Scandal of the heads who appoint staff to Cambs schools without even the most basic of checks
AS many as one in eight schools across Cambridgeshire continue to recruit staff – including teachers - without even some of the most basic checks being made.
So alarmed has Cambridgeshire County Council become that its audit and accounts committee says it can only provide a “moderate assurance” opinion on the adequacy of control with regard to safe school recruitment.
And that, says the committee, is despite a number of reminder letters issued in recent years to school heads that still refuse to comply.
The committee discovered appointments in schools were being made before all relevant checks had been received.
Councillor Tim Stone, chairman of the audit committee, said: “When we are talking about safe recruitment we are talking of individual schools and although the majority are doing well, this small minority - possibly one in eight - is not doing well. That’s what rings alarm bells.
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“We don’t have resources to audit all schools all at once. However it is not acceptable after all these years and all these reminders to find some schools are still not recruiting safely.”
County councillor Martin Curtis, Cabinet member for young people, said: “We keep repeating the message again and again - the procedures are there for a reason and for reasons in Cambridgeshire we know all too well.”
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Cllr Curtis said schools were allowed to appoint staff pending a CRB check but also had a ‘List 99’ check list which all schools should do prior to appointment.
“It’s a very quick half-hour check to make sure, for instance, the person being interviewed is not banned from teaching,” he said. “In some instances schools are not doing that - and we are finding references are not being taken up. It is unacceptable for schools to do that.”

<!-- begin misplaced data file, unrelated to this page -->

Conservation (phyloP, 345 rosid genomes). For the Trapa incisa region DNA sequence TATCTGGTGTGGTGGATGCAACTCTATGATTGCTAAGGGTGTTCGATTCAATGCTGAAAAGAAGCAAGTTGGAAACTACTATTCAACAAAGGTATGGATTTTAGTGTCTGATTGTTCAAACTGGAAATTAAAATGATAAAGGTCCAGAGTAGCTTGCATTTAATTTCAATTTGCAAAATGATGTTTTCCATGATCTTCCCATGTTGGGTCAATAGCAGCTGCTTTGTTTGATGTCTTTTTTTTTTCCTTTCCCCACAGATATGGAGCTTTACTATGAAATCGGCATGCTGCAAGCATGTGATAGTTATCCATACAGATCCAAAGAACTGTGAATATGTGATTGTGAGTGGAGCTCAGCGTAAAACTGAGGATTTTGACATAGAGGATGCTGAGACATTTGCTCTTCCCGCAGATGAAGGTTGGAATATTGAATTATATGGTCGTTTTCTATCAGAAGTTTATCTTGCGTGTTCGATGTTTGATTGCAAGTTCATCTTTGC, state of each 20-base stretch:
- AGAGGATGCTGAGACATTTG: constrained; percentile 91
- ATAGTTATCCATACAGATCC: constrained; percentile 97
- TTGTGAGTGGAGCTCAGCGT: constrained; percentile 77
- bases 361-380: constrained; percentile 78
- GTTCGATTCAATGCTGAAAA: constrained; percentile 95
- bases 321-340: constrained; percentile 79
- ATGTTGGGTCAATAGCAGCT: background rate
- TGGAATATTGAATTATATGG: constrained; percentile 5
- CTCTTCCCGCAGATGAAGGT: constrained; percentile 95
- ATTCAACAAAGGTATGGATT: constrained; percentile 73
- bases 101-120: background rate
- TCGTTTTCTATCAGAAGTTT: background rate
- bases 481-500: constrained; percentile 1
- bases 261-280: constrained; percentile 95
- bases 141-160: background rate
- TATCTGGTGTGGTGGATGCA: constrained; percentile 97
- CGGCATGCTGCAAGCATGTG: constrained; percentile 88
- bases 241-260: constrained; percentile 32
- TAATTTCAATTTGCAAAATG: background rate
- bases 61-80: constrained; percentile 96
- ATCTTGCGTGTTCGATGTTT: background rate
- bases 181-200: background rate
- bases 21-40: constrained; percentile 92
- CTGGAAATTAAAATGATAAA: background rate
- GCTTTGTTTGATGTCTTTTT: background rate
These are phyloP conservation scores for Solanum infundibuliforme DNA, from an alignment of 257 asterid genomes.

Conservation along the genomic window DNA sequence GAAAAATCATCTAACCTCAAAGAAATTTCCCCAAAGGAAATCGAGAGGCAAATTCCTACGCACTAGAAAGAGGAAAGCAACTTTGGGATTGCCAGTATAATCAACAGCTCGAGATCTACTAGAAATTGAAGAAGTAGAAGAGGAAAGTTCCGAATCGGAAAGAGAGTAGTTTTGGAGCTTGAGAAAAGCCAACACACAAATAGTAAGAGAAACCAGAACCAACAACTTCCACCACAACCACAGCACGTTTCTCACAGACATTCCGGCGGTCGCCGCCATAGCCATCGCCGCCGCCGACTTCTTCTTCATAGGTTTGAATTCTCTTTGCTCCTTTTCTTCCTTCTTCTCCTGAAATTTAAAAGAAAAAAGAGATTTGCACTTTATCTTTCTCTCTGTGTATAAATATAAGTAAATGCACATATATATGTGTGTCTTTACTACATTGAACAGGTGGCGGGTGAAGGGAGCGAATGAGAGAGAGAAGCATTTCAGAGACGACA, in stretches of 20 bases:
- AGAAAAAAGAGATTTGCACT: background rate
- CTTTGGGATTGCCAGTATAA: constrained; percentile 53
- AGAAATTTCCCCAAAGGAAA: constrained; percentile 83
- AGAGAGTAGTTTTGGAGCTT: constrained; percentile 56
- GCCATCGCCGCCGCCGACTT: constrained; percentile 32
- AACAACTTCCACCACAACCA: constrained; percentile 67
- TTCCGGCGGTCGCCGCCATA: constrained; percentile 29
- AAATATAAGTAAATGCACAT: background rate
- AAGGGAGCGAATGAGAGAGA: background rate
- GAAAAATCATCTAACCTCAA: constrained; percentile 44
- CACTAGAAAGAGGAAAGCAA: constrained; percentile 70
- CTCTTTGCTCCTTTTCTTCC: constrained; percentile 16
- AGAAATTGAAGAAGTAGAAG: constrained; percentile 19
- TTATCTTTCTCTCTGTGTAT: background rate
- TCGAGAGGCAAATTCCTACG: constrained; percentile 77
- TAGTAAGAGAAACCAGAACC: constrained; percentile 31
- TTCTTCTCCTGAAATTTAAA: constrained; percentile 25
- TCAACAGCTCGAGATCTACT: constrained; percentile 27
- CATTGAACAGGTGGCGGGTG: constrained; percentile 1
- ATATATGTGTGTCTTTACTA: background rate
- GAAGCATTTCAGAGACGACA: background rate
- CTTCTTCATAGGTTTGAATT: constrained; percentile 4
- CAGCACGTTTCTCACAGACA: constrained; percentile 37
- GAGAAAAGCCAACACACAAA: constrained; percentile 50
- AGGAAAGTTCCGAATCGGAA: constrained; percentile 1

Cllr Curtis said the audit committee became so alarmed by its findings it took its report to last month’s Cabinet meeting which resolved to instruct officers to continue to raise concerns raised with the chairmen of governing bodies.
He said the audit committee picked 10 schools and found some of them “wanting in respect of checks. Across the county, therefore, we have to assume there are many others. We can’t hold schools’ hands on this but unsafe employment practices are not acceptable.”
Cllr Curtis said he would now quiz every school he visits about their recruitment procedures and to see if they were following the safer recruitment processes.
Helen Maneuf, head of audit and risk management for the council, said safer recruitment audits had been in place since 2004 and in that time a sample of more than 70 schools had been tested.
She said a recent letter to heads had reminded them of their responsibilities to ensure the safety of children but for the third year running the audit committee had only been able to offer a “moderate assurance opinion” following weaknesses found in the system.
“This reflects the fact there are continuing variances in how far current expectations are implemented,” she said.
“Whilst most schools have continued to move closer to best practice, there are some isolated instances where there are still some fundamental shortcomings.”
Ms Maneuf said it was disappointing to note in the sixth year of this audit that a number of schools had still not fully implemented the county council’s advice.
Most concerning was the regular instances of schools allowing employees to begin work without completing the required set of pre-employment checks.
“If findings are representative of the wider picture, this area continues to remain a significant risk,” she said.
One member of the audit committee suggested at a recent meeting that schools were not following safe recruitment policies for cultural reasons “and that they need to be named and shamed”.
The councillor added: “Action needs to be taken immediately.”
Adrian Loades, executive director for children and young people, has been told to attend the committee’s January meeting to explain what the council is doing to address the problem.